It’s ok to be sad. To rage with righteous anger. To feel the weight of what’s happening in Syria and its borders. To be frustrated with the complexities and what’s the right thing to do. But let’s determine to not give fear a hold. 

You see I can feel it’s icy grip on my soul. Can you? Sadly I recognise it’s imprint. This past 3 weeks I’ve stood toe to toe with fear. Refusing to let it take hold of my heart. We have been battling fear as a family. The details too personal to share and to be honest the details are not as vital as what we are learning. I have heard fear’s voice, I have felt it clutching at my heart, taunting my mind – especially in the night. I don’t remember a time when I have recited scripture so vehemently. I wake up, feel the knot tighten in my stomach and I begin again …

‘there is no fear in love, perfect love casts out all fear’ 

And I repeat it until the knot begins to loosen, until the spiral of thoughts that steal my peace are quietened enough for my sleep to return. 

Fear will not define our family or any of our futures. I refuse to let it. In the middle of one of the hardest seasons of my life I cling to my God and His promises over our lives. He is absolutely and completely real; all those who doubt. He is near. Father God is visible in the kindness of our closest ‘people’. The Holy Spirit whispers hope and purpose and eternity into my weary soul. My Jesus is close, he really meant it when he said He’d never leave me or forsake me.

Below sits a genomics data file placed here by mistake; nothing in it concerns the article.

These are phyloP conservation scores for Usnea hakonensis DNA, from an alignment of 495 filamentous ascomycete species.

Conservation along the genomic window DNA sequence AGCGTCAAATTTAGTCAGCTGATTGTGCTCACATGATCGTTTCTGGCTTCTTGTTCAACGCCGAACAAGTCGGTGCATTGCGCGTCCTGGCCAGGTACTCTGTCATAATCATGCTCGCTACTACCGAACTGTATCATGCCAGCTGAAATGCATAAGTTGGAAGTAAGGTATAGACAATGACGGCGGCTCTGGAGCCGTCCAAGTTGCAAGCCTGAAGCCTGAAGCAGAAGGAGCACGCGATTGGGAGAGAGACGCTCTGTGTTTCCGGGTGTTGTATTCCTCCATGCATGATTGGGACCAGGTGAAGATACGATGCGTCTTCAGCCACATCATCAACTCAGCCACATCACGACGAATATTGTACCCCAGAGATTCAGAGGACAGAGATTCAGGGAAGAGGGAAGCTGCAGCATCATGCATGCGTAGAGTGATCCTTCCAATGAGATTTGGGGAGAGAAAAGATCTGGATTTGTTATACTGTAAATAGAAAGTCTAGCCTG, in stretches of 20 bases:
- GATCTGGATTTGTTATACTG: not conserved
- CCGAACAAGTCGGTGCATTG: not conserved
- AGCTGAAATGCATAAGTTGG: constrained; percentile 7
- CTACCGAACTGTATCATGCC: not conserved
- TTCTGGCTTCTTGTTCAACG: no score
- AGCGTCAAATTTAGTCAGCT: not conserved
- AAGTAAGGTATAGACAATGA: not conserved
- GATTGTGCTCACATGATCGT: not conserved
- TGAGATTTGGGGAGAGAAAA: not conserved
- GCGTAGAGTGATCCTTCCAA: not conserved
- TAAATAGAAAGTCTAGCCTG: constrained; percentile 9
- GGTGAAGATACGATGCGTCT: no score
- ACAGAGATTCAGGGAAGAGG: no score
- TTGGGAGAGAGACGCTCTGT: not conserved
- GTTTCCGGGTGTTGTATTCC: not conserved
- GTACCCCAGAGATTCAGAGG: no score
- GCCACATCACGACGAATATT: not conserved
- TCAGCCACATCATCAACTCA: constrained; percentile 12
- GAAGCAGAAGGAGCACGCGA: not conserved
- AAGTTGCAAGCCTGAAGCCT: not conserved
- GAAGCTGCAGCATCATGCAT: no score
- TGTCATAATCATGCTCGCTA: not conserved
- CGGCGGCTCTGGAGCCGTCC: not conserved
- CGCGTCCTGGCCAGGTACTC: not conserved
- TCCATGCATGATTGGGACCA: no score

So in the midst of the terror on our news, don’t be tempted to turn it off and bury your head under a pillow. Instead fight the fear that it can bring. Lean into praying with confidence like you maybe never have before. Do not let fear steal your soul, your peace, your dreams of a good future for you and your family, and their families families. We have an inheritance. We are the people of Father God and we will not be shaken. Take courage friends. Take courage, stand firm and fight fear with love, joy and peace in the Holy Spirit. Let’s lead the way in this, let’s not let the fear bring terror. That’s the intention after all.  Let faith arise and our real enemy will be scattered. This is how we push back the darkness. Your Kingdom Come Lord.